As video consumption and recording capabilities begin to extend to mobile devices, there is a growing overlap in required algorithms and video processing techniques between such devices and their counterparts on a shelf in the living room. Functions such as image scaling, frame rate conversion, resolution and color enhancement, and noise and artifact suppression are becoming increasingly essential in mobile CE applications, especially as consumers seek more capable mobile devices and as display quality on smaller screens sees rapid improvement. Semiconductor suppliers such as Zoran (now part of CSR) and Trident developed or acquired intellectual property originally intended for SoCs targeted at set-top box (STB) and TV platforms, and now that streaming video is becoming a crucial function in mobile devices, such technologies have an increasing value proposition to application processor chip suppliers to the mobile market. In September 2011, Qualcomm and IDT announced that HQV video and image processing intellectual property and technology IDT had previously acquired from video-processing startup Silicon Optix in 2008 was being transferred to Qualcomm, pointing to a growing need for suppliers of application processor chips used in smartphones and tablets to embed more video-focused technology and hardware. Growth in smartphone and media tablet shipments, two key mobile CE application products, are expected to outstrip growth in the traditional CE equipment space (TV, STB, DVD player/recorders) as usual, highlighting a key opportunity for CE suppliers to enter the market.
For the past several years, Intel, undisputed king in the compute/CPU semiconductor market, has also been developing and bringing to market new chipsets targeted directly at the traditional CE platforms such as DVD players, STBs and – to a lesser extent – TVs as well. The growing adoption of several services and products, specifically broadband data and media services, integrated digital TVs, and online video distribution, have converged to create a need for network and IP enabled, or “Smart”, CE devices. The strong growth trend for “Smart TV” models, and a growing requirement for more complex solutions with much more CPU and GPU resources made available to the system, may potentially create a discontinuity in the TV SoC market due to the need for more complex, open hardware platforms in these new Smart TVs. However, recognizing the significant competition inherent in the TV SoC space from Taiwanese suppliers Mstar and Mediatek, as well as internally developed ASIC solutions from CE OEMs Samsung, Panasonic and Toshiba, along with slow uptake of first generation GoogleTV systems, Intel recently announced that it was shifting focus away from TV SoC solutions. Instead, Intel will focus their digital home oriented products development efforts primarily on the more fragmented and less cost sensitive STB space and the red-hot market for media tablet processor. Thus, while “Smart” TVs are expected to see strong growth in the coming years, the number of TV shipments is vastly outmatched by the much faster growth , and larger unit shipments, in the smartphone and media tablet markets, indicating greater potential for semi suppliers.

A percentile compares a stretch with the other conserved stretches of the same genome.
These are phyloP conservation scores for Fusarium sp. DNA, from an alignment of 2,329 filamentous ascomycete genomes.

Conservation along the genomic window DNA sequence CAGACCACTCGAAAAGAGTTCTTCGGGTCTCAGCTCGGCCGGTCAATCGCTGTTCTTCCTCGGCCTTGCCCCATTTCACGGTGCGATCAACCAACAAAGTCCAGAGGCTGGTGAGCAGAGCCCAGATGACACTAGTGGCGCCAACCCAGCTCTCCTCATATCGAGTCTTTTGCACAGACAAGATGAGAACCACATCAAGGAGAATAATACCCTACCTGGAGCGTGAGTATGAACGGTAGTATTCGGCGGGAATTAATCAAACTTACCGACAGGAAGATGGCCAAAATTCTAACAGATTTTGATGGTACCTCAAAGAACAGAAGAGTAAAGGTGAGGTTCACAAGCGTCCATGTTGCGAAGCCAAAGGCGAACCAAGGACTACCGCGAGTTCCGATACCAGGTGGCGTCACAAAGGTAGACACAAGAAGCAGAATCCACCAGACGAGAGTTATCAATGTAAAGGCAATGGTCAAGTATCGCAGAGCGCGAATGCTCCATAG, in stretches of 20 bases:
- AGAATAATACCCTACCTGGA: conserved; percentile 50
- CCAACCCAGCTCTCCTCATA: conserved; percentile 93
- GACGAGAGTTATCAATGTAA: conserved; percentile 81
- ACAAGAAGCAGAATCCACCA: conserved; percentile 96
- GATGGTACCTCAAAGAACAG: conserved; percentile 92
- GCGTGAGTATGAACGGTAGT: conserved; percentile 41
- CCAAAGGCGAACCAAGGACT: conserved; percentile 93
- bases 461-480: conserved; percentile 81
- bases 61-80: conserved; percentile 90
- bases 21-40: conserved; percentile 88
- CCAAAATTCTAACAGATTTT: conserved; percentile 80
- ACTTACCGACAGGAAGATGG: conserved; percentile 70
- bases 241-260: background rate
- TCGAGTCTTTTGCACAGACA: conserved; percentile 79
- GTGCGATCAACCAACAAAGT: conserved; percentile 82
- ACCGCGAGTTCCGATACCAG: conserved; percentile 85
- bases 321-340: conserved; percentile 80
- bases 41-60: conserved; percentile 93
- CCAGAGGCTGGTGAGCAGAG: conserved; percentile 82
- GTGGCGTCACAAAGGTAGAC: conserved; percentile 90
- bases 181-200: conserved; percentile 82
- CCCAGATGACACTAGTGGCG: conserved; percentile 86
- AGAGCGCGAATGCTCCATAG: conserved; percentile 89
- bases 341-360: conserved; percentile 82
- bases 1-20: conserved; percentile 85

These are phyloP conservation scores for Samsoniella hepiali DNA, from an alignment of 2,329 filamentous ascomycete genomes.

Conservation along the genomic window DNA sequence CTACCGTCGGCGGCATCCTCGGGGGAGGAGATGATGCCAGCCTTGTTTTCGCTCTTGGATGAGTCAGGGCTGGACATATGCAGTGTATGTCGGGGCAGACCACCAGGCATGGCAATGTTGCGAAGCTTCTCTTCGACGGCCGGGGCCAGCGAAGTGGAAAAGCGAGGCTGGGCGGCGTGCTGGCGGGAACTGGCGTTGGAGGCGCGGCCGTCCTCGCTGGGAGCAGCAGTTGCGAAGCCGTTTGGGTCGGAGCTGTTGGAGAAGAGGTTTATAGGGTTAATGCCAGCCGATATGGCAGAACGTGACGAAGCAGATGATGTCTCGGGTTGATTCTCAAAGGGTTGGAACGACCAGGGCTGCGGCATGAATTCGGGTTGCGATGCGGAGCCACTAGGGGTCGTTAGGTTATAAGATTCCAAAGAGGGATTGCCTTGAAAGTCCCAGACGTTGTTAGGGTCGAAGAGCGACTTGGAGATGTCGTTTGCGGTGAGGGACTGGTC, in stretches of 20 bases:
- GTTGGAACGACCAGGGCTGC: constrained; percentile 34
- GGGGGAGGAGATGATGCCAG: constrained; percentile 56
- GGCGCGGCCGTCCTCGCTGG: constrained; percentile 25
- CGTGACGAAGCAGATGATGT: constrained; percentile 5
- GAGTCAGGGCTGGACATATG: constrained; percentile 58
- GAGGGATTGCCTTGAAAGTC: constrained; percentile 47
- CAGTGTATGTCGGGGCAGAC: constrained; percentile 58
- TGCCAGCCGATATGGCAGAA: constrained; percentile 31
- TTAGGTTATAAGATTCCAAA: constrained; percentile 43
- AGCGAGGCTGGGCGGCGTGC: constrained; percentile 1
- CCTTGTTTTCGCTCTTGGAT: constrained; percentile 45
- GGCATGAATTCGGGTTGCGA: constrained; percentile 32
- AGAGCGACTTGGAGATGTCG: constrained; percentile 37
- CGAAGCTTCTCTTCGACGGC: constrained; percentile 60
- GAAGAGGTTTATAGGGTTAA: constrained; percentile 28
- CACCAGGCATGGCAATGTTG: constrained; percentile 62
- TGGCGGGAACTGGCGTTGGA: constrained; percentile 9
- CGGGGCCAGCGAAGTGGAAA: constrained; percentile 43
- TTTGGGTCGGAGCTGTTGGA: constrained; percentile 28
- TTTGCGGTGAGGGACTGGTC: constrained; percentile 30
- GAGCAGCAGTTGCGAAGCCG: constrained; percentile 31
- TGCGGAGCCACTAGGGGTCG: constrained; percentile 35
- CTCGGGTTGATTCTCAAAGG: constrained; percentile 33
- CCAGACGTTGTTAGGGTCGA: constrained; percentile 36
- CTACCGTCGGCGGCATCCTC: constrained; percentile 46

Find Out More > Smart TV: Boon or Boondoggle for TV Semiconductor Market?